So what happens after you discover your child is gifted after being told that he or she is gifted? Or perhaps you just had an aha moment after he or she did something way unusual for a child? Here is a quick start guide for parents.
1. Find support for parents of gifted children. Parenting gifted children is lonely. Friends may not understand you that much, especially if your children’s milestones are way ahead of theirs. Others who have been there may offer help. There is no need to worry that much about your children.
2. Advocate for your gifted children. Chances are some of them may face issues in school. They could be bored from the lessons, and some may act out. It is even more difficult if your children are twice-exceptional. Your child may need acceleration, but do the school district boards allow? Find ways to work with the teacher, not against the teacher. Very few teachers are trained in gifted education. Even if they are, there are so many different faces of gifted children, that they may not be able to handle your child. You should do what you can for them.
3. Read up. Google whatever you can. Borrow library books. Read sites dedicated to giftedness such as Hoagies’ Gifted Education Page and SENG. Share what you have found out with your spouse or other family members so that they could understand your child better. Learn the acronyms and jargons. What is twice-exceptional? What is EG and PG? What is asynchronous development? SB5? WISC-IV? Intensities? You can check out Hoagies’ Blog Hops for discussion on various issues.
4. Decide whether to send your child for gifted testing. Taking IQ tests is not cheap, but the test results may offer you some answers to what your child is facing. There might be a discrepancy between processing speed and working memory, and that is why your child has certain issues. Which test should is more suitable? Which psychologist should you go with? If there is no real need to know your child’s score, if your child is doing well in school, and you are not looking for acceleration, do you still test?
5. Help your children to find friends. Many of them are able to make friends with older children and adults. Some may need a bit more of a push. Help them find true peers instead of just age peers. You can let them join clubs in sports or other interests, where they could be at more similar levels, or they could have common interests to talk about. You can even help them to find pen pals.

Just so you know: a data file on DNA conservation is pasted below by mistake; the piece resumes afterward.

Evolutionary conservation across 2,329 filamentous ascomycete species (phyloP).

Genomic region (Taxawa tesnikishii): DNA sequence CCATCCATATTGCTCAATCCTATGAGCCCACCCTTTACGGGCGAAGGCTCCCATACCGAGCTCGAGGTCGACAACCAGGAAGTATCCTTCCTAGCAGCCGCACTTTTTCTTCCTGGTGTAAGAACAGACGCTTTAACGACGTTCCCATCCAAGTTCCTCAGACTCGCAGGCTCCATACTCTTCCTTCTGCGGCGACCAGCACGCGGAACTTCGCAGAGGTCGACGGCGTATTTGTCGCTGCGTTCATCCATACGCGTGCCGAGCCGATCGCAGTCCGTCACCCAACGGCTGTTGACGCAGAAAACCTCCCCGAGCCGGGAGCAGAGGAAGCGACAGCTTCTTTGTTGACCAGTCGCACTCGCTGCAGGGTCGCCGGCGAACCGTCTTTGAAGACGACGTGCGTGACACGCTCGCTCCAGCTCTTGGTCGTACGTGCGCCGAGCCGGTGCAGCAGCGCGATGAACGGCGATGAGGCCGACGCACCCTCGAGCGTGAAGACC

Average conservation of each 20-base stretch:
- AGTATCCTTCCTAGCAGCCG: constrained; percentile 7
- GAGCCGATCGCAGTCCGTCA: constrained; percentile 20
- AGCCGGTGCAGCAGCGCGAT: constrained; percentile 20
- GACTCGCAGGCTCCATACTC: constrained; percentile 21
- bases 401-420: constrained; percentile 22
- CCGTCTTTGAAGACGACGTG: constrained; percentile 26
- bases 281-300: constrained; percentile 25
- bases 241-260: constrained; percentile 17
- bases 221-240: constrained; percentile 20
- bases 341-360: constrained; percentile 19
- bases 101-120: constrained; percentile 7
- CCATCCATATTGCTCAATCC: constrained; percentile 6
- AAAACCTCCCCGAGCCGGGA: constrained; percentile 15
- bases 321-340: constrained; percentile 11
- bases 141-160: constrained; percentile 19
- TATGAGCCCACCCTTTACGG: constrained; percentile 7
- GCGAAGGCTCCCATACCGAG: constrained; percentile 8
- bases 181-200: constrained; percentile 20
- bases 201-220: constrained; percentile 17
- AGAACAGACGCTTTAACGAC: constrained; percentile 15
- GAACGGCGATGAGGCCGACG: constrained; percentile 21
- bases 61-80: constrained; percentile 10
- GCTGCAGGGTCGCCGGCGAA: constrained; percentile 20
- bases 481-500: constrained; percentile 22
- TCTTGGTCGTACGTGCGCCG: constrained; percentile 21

6. Allow your child to flourish. Allow them to play. Learn about their interests. There is no need to push them intellectually. Give them free time to explore, and create their own stories or things. They can be great in one area, but terrible in another area. Celebrate their successes, and do not harp on what they cannot achieve. Strike a balance between pushing them too hard, and not pushing them at all. They may excel academically, but want to do something completely different. Be rest assured they will excel in what they like too. Allow them to fail too, because you do not want them to have a smooth sailing life without facing any issues, only to stumble really hard when they are at the top.
7. Work on their character and other life skills. Bring them up to be useful citizens, responsible, humble and people of integrity. They are so smart that they need to be grounded in good values so that they will not go the wrong direction. Teach them how to keep their own things organised. Teach them how to behave in social settings. Teach them how to interact with people. Teach them how to be disciplined and not give up easily. Teach them resilience. Teach them independence. Teach them how to say please and thank you. In fact, don’t just teach. Model the values and skills.
This post is part of a monthly blog hop by Hoagies’ Gifted Education Page on Gifted 101.